Thousands of people from all over the world remembered those they lost in the World Trade Center Attacks. NY1’s Paul Lombardi filed the following story after speaking with family members about where they are, two years after the attacks of September 11, 2001.
James DeBlase keeps his cousin Jimmy close to his heart.
"He was more like a brother to me than a cousin,” DeBlase said. “Very close."
DeBlase came to the memorial ceremony to pay his respects to his cousin, who perished two years ago in the attack on the World Trade Center.
He is one of thousands from all around the world who dropped flowers into the twin pools representing both the north and south towers. The water in the pools could symbolize the tears that have been shed since September 11, 2001.
Like many, DeBlase said time heals some wounds, but the scars never fade.
“It was rough, it was tough. It wasn't easy,” he said. “It brought back a lot of memories, some of them good also. You just hope and pray it goes away, but it never does."
Being surrounded by thousands of others who lost loved ones provided comfort for some in a community united through suffering.
“The way it happened, it was so abrupt and it was so tragic and it was so many people, I don't only grieve for my uncle, I grieve for everybody,” said Robin Epps, who lost her uncle in the attacks.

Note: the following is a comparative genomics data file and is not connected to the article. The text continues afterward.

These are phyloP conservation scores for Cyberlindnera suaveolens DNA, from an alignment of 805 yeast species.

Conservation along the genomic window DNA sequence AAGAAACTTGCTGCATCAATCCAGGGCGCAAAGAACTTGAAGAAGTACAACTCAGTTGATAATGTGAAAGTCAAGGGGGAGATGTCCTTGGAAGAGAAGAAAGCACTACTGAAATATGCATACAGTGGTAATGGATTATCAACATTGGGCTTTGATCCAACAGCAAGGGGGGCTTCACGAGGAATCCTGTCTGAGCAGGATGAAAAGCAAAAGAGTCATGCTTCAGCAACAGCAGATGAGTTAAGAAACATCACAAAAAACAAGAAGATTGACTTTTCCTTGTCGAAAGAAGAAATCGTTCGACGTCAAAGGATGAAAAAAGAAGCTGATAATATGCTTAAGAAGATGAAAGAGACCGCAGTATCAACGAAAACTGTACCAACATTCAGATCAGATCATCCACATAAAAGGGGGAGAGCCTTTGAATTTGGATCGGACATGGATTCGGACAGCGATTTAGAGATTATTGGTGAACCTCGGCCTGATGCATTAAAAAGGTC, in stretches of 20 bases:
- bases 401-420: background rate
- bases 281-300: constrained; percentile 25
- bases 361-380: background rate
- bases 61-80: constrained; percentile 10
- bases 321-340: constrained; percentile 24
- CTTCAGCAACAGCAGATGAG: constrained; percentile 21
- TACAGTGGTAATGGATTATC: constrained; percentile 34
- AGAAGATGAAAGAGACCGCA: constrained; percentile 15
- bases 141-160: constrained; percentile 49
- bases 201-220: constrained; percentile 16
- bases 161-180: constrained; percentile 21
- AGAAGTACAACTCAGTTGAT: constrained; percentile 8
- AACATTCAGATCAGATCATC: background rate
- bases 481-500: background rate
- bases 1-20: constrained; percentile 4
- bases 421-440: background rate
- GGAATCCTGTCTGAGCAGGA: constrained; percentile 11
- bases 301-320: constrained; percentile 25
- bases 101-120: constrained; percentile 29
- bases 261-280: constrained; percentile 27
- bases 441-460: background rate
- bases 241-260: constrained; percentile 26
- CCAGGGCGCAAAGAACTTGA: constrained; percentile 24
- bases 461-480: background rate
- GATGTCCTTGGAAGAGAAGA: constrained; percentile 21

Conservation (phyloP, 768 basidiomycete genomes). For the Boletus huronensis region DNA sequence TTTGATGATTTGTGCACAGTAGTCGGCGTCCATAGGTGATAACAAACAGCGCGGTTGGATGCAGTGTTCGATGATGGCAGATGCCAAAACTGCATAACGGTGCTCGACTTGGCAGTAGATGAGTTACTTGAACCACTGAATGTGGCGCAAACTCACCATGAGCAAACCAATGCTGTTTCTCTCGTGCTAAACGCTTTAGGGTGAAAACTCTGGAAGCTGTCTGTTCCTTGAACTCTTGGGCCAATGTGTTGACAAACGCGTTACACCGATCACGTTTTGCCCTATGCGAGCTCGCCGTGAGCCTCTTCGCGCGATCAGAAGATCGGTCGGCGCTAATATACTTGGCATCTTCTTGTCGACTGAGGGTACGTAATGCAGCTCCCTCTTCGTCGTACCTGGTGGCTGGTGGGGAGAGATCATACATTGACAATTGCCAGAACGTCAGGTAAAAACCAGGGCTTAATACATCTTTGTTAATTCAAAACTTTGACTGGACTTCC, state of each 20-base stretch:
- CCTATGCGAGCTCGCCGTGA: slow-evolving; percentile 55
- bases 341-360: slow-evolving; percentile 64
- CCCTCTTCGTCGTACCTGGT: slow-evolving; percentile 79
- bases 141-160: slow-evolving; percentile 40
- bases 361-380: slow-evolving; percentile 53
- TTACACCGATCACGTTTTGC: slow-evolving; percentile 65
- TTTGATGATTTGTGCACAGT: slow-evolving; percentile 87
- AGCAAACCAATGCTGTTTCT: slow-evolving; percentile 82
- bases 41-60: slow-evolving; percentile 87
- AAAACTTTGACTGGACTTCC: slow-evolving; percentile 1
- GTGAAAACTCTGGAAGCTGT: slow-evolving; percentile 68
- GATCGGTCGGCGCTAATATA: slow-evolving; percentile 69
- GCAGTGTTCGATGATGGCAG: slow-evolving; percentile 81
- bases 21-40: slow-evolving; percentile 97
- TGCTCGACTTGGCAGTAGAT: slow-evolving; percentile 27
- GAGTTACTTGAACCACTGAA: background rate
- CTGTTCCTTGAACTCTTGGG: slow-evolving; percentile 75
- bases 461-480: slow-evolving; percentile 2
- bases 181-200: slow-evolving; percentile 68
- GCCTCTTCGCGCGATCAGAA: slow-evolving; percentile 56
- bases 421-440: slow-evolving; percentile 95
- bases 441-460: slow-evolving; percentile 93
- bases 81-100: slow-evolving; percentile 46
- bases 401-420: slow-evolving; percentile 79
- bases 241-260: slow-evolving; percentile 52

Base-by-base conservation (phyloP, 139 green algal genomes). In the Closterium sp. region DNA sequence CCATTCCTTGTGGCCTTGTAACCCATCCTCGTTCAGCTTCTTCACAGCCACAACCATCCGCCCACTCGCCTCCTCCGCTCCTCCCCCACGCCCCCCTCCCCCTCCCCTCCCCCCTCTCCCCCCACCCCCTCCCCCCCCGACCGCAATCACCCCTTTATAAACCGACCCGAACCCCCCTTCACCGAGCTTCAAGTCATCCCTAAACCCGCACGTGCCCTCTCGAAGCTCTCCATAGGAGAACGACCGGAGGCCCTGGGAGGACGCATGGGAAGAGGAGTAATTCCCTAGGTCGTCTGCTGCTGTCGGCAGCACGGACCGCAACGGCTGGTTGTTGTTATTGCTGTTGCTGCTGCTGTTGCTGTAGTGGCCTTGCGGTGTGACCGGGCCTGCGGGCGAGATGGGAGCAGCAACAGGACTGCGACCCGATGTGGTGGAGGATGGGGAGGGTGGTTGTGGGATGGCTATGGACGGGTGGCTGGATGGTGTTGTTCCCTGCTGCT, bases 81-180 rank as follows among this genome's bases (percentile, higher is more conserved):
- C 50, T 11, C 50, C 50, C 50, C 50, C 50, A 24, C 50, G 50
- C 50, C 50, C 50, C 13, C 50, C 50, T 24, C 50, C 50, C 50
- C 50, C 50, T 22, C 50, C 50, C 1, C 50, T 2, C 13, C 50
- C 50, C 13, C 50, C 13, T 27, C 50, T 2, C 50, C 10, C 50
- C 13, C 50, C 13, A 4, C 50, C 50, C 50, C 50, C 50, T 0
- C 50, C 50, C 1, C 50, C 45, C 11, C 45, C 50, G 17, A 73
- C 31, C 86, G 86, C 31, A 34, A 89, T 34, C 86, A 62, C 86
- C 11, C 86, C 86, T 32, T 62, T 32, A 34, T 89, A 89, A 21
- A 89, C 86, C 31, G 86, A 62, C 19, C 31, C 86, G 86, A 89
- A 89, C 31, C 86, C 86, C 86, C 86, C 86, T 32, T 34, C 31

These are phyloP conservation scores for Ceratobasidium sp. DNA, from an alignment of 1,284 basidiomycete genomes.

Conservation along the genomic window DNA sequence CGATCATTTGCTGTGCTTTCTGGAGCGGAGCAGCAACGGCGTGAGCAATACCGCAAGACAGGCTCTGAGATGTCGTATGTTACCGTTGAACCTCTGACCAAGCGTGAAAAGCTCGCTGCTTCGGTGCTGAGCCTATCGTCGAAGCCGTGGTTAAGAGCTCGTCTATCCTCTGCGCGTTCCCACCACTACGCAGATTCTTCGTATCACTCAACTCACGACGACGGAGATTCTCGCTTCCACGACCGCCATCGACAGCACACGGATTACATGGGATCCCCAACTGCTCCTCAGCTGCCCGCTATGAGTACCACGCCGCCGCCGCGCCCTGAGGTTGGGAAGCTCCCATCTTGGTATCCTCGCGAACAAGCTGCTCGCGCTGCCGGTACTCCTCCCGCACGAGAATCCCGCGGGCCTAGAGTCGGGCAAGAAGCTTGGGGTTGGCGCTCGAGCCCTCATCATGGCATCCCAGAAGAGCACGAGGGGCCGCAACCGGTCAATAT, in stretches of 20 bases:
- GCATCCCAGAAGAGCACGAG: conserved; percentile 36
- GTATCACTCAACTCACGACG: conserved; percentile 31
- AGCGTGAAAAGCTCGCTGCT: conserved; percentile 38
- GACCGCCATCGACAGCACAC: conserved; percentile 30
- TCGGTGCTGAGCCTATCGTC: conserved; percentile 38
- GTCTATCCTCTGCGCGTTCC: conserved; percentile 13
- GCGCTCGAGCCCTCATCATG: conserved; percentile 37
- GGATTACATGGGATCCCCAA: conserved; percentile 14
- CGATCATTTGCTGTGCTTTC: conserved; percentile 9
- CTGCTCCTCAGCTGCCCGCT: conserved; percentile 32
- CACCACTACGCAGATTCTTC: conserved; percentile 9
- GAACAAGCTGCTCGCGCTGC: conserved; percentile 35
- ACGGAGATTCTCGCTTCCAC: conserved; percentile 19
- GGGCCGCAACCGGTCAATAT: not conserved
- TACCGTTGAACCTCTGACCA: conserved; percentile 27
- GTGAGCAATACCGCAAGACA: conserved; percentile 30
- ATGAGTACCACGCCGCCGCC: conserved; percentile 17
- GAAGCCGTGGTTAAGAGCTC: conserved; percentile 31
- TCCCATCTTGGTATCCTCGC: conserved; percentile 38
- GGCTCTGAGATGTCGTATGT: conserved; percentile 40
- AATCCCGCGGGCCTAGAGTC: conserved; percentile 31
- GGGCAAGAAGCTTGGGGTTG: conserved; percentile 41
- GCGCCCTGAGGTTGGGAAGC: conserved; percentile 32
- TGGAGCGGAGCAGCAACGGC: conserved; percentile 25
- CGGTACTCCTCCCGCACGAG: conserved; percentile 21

Family members listened as children of the victims read the names.
When asked what her aunt would have though of her today, young Nicollette Oricchio said, “She would have thought I was brave."
Robin Epps said the anniversary is an especially emotional time.
“You get your heart ripped out of your chest all over again,” Epps said. “And even though the hope is almost gone because we know that he hasn’t survived, you still hope in the back of your mind, you always have a little bit of hope."
Some look above for comfort.
"I had a nice sign from God that he's up there so I've got no worries,” said Bill Weaver, who lost his son in the attacks.
Some wear their worries on their faces.
“Two years is like just like another day,” said Mario Anaya, who lost his cousin. “It's the same."
Some said it feels like it happened only yesterday, while others said it feels like a lifetime ago.
A few people NY1 spoke with said time has helped ease their pain, while others said they feel like they'll never be able to get beyond it.
But they all seem to agree that they'll never forget those they lost on September 11.
|For additional 9/11 anniversary coverage, see our WTC Section.|